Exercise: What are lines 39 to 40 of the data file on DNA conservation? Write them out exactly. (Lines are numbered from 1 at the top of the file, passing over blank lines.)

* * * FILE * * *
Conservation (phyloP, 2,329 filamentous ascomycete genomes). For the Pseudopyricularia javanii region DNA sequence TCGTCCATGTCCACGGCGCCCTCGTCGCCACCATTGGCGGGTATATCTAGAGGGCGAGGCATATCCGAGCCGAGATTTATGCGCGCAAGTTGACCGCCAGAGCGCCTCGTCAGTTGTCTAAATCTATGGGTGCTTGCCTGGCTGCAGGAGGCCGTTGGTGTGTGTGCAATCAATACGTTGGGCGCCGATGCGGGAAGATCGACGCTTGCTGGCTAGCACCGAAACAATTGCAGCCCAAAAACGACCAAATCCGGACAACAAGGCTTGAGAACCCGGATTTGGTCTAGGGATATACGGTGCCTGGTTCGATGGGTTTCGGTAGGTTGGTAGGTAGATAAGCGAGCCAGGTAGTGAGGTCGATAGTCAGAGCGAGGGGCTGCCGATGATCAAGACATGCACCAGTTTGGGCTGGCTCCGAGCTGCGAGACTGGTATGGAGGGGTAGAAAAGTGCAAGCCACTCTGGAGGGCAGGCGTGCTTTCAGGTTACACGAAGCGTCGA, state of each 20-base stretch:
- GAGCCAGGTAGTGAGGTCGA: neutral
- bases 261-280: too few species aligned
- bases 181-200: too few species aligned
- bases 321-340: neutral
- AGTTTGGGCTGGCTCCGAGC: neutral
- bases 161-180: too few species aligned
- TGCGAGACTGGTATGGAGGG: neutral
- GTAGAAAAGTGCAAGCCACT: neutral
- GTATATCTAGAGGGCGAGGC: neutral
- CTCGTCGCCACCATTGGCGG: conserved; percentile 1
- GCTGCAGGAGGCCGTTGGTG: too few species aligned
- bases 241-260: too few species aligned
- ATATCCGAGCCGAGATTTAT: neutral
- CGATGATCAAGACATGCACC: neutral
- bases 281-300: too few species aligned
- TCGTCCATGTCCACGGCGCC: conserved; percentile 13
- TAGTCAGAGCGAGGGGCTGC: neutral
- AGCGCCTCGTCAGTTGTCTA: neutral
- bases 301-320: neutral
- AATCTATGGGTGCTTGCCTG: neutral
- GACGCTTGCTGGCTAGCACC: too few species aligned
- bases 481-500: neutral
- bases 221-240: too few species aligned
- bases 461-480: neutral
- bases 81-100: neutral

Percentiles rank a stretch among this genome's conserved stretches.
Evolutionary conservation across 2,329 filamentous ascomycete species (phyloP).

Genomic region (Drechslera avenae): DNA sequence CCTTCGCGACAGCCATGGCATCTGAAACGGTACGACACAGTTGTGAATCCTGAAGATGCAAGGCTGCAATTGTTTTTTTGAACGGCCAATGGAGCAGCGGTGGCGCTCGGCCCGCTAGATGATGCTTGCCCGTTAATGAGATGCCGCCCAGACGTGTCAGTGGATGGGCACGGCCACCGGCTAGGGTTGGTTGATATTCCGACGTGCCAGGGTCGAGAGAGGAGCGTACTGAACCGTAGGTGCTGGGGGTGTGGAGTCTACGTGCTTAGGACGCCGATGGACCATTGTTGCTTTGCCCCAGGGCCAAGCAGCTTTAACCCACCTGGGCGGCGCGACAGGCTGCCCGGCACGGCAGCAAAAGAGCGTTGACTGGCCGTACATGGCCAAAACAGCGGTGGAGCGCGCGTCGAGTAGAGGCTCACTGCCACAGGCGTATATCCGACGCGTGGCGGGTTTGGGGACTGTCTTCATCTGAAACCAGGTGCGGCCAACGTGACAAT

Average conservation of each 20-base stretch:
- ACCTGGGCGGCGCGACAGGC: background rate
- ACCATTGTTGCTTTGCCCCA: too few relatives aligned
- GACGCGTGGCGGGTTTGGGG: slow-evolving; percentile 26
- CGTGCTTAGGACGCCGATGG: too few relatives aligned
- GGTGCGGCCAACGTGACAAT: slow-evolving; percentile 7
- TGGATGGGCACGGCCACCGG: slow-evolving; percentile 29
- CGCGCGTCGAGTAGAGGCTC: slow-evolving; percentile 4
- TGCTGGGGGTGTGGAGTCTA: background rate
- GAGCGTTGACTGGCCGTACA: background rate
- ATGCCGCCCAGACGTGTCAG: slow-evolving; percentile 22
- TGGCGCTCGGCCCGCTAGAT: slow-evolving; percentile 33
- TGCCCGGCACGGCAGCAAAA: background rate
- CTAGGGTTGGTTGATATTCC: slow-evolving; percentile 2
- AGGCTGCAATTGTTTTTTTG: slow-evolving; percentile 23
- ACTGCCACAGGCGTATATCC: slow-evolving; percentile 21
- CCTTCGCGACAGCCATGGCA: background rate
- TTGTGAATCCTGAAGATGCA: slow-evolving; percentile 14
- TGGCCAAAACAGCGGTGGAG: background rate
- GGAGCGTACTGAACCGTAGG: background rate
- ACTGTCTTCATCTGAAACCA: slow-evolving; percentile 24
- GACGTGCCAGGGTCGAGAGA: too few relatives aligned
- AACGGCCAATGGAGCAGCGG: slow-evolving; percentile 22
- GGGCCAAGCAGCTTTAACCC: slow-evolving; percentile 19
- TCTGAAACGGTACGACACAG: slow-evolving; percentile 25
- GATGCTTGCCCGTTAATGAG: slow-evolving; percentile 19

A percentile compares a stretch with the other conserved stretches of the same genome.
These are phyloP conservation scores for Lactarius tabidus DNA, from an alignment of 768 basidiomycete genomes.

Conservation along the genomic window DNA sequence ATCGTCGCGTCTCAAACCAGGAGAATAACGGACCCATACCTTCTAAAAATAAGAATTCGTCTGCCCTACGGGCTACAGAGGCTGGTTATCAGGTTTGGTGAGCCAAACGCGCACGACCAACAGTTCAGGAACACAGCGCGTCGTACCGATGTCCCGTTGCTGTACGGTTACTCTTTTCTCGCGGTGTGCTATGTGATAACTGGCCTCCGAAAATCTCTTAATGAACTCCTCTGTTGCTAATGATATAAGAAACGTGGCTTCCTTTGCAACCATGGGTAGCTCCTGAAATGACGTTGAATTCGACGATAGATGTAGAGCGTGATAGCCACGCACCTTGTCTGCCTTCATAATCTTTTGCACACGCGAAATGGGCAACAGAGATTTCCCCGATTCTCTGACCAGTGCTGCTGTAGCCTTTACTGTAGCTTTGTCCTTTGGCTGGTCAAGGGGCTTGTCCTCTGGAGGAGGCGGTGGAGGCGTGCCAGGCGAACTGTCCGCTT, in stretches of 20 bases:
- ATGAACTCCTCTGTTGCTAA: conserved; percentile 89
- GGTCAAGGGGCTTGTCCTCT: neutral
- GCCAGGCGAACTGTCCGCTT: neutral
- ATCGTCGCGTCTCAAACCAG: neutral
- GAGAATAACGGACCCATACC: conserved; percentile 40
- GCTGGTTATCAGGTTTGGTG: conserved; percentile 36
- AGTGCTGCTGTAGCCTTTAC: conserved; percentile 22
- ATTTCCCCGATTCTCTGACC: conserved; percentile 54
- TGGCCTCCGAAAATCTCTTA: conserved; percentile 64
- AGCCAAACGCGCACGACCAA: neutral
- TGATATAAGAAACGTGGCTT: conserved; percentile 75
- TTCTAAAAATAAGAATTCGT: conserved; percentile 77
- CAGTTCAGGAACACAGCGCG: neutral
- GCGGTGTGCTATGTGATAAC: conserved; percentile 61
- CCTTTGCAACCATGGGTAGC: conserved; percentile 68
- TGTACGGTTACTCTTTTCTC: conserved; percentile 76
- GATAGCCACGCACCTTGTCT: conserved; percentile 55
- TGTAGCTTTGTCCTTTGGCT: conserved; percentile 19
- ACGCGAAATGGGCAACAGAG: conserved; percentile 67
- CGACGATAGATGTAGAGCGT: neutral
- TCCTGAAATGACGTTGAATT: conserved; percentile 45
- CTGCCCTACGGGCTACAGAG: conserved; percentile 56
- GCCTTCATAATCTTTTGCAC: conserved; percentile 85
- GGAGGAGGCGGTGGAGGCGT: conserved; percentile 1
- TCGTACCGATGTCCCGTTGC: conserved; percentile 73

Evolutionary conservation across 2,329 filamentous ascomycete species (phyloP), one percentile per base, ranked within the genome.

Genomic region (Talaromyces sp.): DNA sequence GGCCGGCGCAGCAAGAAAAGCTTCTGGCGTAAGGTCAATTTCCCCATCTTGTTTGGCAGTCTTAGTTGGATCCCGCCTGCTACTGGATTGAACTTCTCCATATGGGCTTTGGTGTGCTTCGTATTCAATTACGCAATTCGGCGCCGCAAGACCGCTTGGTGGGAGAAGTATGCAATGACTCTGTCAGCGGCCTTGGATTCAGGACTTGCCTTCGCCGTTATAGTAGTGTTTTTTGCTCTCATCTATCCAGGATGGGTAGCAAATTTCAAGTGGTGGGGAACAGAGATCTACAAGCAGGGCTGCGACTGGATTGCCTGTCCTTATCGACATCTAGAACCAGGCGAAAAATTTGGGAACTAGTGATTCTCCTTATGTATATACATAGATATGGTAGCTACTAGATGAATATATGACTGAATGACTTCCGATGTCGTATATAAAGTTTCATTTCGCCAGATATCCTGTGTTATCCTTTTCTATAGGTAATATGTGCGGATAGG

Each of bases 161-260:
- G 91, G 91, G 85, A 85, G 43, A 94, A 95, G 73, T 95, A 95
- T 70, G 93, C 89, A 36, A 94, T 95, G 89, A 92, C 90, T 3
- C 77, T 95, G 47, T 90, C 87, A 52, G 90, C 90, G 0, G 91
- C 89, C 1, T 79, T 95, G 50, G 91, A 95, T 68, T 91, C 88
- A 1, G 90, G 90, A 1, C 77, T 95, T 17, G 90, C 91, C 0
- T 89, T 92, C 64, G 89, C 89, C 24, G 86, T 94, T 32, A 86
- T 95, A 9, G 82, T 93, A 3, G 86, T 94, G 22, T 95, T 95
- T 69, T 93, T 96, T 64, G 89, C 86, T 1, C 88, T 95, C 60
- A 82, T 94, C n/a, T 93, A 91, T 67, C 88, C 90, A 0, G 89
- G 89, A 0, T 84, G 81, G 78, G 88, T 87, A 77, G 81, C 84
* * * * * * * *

- GAGCGTTGACTGGCCGTACA: background rate
- ATGCCGCCCAGACGTGTCAG: slow-evolving; percentile 22